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CFP: Who’s Afraid of Medusa? (April 1st, 2013)
full name / name of organization:
MuseMedusa: Journal of Literature and Modern Art
firstname.lastname@example.org or email@example.com
(Original CFP can be found at this address: http://musemedusa.com/annonce/appels-a-contributions/)
MuseMedusa, a journal of literature and modern art, is calling for contributions to its first issue that will deal with the Medusa, one of the most profound mythical figures in art and literature.
Evil-doing and monstor-like figures, the Gorgons incarnate in the Western cultural imaginary the deadly power associated with woman's petrifying gaze. In beheading Medusa, the most dangerous Gorgon and the only mortal of the three sisters, the hero Perseus was able to appropriate the power of the feminine by offering her head to Athena who placed it on her shield to preserve Medusa's extraordinary power. This feminine strength always under siege has never ceased being reborn despite ongoing attempts to annihilate it. Not unlike the hydra of Lerna killed by Heracles, Medusa has the capacity symbolically to come back again and again from her deaths. In the ancient texts and throughout cultural history, Medusa has appeared in many guises and continues to mock each and every Perseus.
The relationship that literature and art can sustain with Medusa seems to rest on a certain ambivalence. This threatening femininity remains nonethless an object of fascination. Medusa's decapitated head, a figure of the feminine sex organ, inspires Freud to interpret the myth(olog)ical character as a symbol of castration. In French, the jellyfish found on beaches throughout the world is called a medusa; thus Proust writes in Sodom and Gomorrah: "When I followed my instinct, the jellyfish [méduse] in Balbec disgusted me; but if, like Michelet, I knew how to look at it from the viewpoint of natural history and aesthetics, I saw a delicious bluish candelabra." Even if, prior to the end of the 19th century, the Medusa myth is only occasionally taken up (for example, in Lully's opera, Perseus, or Géricault's romantic painting, The Raft of the Medusa), there is an abundance of examples attesting to the double movement of fascination and repulsion that have stimulated creators from the turn of the century up to today. These include, in visual arts: Klimt’s Evil Forces and The Three Gorgons, Dalí’s Perseus, Madame Yveonde’s Mrs. Edward Mayer as Medusa, Keith Haring’sMedusa; in literature: Sylvia Plath’s poem Medusa, Hélène Cixous’ The Laugh of Medusa, Sylvie Germain’s Medusa Child, Pascal Quignard’s Le nom sur le bout de la langue suivi de Petit traité sur Méduse and Laurence Prud’homme’s La danse de la Méduse; in cinema: the last movie of Tim Burton, Dark Shadows; in performance arts: Orlan’s Étude documentaire: la tête de Méduse or the choreography of Guylaine Savoie called Méduse ou la tête de Gorgô.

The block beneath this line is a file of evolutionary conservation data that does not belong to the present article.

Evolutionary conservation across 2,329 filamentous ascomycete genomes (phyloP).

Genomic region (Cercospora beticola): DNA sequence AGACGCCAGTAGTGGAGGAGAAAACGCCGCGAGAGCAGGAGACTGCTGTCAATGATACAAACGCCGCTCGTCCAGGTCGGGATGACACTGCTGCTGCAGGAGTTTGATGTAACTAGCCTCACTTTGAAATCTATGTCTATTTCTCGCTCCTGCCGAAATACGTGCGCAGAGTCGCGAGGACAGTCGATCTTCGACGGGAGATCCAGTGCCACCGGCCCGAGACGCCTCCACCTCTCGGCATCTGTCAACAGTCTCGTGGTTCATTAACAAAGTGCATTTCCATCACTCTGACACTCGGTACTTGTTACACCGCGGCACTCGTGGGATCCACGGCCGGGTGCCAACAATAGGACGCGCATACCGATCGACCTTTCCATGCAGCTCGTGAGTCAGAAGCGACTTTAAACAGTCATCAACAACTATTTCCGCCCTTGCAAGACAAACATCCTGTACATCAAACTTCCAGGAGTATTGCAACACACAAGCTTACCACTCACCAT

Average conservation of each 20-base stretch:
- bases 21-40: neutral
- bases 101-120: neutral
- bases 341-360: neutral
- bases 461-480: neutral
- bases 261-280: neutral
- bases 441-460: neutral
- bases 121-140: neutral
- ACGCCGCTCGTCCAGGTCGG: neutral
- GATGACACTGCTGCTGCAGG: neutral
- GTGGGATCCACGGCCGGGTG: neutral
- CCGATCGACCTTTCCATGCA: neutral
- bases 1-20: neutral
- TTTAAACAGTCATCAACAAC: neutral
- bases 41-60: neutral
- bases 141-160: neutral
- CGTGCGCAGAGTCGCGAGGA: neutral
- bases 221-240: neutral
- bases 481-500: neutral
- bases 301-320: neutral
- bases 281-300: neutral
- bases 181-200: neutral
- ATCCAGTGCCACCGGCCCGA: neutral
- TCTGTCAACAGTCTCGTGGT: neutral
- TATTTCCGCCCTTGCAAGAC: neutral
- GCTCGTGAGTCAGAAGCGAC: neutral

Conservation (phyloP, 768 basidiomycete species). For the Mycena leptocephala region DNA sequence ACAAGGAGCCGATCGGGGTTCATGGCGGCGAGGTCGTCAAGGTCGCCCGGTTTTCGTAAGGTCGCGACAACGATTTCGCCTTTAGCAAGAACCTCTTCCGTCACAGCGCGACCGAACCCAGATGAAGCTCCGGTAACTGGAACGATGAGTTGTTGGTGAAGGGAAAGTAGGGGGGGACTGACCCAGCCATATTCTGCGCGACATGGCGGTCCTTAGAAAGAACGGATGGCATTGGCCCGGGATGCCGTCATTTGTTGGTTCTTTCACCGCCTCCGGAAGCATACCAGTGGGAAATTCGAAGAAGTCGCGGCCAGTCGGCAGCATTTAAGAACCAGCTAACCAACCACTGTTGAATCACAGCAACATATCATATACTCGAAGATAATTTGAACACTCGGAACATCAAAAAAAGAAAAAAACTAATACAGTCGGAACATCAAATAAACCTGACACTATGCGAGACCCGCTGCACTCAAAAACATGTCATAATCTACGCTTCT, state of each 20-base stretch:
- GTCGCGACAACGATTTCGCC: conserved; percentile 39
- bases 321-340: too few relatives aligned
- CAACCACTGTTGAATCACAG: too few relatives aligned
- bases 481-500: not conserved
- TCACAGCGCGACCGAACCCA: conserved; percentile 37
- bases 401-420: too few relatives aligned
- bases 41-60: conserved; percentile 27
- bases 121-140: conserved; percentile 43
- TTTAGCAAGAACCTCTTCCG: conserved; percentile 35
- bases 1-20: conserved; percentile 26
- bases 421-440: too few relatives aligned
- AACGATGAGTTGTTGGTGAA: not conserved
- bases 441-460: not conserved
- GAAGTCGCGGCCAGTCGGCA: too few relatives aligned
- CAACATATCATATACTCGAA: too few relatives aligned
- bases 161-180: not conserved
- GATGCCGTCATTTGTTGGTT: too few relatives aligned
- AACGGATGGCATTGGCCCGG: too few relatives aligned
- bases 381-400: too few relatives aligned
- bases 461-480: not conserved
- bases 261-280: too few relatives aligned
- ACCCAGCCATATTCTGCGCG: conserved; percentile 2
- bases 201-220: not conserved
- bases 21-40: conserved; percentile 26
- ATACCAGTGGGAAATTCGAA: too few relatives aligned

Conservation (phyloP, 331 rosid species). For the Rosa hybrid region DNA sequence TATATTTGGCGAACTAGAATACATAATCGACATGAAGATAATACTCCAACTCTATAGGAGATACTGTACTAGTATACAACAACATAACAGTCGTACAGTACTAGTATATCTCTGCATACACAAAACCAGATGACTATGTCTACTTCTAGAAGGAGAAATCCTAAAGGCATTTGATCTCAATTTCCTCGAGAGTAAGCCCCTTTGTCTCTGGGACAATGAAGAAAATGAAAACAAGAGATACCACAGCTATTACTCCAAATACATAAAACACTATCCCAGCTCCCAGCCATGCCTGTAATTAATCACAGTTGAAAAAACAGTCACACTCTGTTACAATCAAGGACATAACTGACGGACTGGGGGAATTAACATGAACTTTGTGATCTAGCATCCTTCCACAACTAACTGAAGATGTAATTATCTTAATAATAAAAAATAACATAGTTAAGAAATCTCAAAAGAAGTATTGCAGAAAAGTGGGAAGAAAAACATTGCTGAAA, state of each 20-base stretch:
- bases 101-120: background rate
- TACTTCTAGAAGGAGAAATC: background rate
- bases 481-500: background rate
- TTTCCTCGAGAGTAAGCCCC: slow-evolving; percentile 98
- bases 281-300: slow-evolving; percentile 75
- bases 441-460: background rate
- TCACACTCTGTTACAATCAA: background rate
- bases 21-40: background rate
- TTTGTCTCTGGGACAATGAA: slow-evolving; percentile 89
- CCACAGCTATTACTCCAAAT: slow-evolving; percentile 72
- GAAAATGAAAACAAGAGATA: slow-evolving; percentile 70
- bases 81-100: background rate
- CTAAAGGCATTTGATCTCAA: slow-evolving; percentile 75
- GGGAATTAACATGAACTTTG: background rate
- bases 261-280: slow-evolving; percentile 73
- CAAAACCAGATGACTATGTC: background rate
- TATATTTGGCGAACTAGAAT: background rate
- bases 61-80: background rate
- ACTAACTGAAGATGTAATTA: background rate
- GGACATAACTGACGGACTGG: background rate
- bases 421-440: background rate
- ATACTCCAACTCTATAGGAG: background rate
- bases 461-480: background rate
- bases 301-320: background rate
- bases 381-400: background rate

In confronting fright, panic, even paralysis, the question must be asked: how might one look upon Medusa? Is it possible to gaze into her eyes? Other questions emerge: from the outset of modernity down to today, what are the representations that Medusa has given birth to from the outset of modernity down to today; how does it feed into literary and artistic works? What is its signifying power at different moments of cultural history? To what ends do creators make use of the Medusa myth, and by what means do they distort it? How might one broach the feminine perceived as terrifying, repulsive, simultaneously diabolical and sublime? This inaugural issue of the journal invites potential contributors to explore these avenues of reflection, among others.
Deadline for sending contributions (30 000 to 40 000 characters, including spaces) is April 1st, 2013 to Catherine Mavrikakis (firstname.lastname@example.org) and Andrea Oberhuber (email@example.com).